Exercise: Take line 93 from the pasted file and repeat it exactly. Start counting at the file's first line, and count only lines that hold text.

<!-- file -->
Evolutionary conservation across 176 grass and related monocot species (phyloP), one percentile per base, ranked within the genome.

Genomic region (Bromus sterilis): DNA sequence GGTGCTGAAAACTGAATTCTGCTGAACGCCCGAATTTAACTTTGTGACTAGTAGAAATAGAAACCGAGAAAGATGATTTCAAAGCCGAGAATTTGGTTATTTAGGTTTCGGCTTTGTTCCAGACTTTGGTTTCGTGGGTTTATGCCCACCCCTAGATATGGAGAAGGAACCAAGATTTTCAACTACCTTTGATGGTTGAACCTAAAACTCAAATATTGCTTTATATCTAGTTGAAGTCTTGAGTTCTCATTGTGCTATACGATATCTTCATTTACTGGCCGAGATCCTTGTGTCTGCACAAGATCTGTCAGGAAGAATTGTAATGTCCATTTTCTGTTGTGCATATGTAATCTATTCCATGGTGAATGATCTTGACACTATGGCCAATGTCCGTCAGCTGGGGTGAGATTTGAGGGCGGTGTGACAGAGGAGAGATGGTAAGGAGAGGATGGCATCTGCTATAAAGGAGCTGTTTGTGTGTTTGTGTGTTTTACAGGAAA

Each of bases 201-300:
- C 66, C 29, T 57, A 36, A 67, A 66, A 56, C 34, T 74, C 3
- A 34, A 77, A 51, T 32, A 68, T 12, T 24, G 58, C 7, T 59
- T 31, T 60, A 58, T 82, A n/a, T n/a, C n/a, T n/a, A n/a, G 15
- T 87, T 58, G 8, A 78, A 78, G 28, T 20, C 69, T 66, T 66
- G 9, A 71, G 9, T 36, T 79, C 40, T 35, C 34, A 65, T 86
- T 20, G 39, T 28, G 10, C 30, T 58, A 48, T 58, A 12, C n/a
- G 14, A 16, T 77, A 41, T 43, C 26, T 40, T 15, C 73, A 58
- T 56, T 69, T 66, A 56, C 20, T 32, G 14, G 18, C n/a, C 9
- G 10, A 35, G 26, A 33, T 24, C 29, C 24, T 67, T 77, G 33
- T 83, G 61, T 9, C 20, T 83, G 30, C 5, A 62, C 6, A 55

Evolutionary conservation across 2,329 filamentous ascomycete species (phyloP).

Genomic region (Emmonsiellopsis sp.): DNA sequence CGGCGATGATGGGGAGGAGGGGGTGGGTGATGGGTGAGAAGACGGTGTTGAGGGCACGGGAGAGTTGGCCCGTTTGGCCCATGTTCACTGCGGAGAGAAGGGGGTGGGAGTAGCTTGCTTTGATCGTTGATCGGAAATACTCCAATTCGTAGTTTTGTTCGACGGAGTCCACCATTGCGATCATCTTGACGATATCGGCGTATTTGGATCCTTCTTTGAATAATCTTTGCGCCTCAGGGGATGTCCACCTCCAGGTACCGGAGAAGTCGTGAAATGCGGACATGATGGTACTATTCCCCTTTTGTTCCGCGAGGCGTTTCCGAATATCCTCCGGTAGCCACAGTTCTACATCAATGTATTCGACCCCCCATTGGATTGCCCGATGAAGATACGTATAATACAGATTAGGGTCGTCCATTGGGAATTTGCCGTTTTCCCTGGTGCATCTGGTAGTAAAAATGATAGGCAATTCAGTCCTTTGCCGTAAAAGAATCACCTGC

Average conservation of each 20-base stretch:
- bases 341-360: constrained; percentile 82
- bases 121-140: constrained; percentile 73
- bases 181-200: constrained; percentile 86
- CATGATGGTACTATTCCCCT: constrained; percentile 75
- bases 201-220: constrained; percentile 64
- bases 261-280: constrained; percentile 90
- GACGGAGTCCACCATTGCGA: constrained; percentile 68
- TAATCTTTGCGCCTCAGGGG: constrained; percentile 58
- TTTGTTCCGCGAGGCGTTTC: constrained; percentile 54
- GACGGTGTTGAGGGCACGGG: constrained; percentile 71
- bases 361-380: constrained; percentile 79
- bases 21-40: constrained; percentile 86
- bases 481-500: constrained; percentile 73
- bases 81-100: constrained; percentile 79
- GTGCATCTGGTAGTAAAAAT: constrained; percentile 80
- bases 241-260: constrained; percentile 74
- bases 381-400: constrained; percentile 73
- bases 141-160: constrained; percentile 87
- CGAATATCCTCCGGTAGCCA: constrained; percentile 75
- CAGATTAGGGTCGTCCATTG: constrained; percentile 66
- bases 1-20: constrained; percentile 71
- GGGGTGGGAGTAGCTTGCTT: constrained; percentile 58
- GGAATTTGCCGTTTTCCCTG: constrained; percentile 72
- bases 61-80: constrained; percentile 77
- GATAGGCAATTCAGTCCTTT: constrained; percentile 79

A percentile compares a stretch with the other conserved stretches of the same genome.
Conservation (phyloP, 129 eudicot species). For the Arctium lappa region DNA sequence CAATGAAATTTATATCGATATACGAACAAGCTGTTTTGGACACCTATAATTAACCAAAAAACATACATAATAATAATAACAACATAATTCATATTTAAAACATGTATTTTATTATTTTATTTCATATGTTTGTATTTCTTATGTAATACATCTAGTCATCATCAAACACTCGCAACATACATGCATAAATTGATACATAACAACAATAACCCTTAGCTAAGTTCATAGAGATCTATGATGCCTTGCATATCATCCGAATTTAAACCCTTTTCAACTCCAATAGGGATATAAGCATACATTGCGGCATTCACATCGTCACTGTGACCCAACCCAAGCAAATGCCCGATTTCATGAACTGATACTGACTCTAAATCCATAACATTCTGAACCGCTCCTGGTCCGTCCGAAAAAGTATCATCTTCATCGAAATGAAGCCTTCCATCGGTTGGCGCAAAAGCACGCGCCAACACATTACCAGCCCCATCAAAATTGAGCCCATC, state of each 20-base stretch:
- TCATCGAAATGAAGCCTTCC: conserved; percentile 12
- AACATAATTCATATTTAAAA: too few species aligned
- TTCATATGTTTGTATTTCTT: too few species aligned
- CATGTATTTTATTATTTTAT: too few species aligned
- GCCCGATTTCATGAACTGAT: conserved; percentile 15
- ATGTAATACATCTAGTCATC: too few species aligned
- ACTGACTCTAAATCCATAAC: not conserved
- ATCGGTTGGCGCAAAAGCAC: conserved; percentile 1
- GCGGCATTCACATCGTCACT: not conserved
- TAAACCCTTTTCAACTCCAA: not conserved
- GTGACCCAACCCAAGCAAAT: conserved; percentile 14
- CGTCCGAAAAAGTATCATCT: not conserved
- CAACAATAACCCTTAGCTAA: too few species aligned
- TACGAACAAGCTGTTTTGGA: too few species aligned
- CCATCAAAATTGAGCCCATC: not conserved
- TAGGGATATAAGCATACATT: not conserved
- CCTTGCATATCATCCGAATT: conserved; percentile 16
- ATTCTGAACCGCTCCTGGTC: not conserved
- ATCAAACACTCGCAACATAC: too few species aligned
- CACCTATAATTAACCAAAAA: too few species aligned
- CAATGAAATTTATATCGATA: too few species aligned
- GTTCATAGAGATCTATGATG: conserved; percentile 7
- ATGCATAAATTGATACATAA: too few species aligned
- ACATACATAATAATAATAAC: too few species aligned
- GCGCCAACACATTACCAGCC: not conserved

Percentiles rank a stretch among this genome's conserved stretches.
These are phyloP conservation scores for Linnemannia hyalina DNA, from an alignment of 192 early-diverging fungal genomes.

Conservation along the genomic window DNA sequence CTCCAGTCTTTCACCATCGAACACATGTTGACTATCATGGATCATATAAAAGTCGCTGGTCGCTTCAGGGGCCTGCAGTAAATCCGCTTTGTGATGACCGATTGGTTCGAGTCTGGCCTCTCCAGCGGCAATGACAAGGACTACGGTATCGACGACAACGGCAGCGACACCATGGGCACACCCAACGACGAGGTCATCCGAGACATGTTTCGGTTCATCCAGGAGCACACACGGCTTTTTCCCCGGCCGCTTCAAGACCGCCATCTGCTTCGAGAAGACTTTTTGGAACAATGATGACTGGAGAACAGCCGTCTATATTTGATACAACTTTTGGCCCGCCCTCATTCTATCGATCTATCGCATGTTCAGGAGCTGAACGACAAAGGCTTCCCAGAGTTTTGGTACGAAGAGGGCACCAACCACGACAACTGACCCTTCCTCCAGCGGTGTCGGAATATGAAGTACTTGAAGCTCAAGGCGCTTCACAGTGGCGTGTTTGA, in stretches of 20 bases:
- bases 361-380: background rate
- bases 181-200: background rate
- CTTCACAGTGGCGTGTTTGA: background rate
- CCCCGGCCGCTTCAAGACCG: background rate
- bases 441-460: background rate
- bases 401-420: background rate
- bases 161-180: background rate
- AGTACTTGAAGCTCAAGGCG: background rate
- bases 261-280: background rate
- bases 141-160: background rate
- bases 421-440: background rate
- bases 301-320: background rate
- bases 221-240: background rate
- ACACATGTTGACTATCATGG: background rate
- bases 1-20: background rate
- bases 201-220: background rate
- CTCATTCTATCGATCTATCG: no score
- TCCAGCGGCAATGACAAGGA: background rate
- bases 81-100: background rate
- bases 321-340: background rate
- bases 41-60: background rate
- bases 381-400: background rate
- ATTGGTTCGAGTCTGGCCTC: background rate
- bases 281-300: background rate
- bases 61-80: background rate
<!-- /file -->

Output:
- bases 381-400: background rate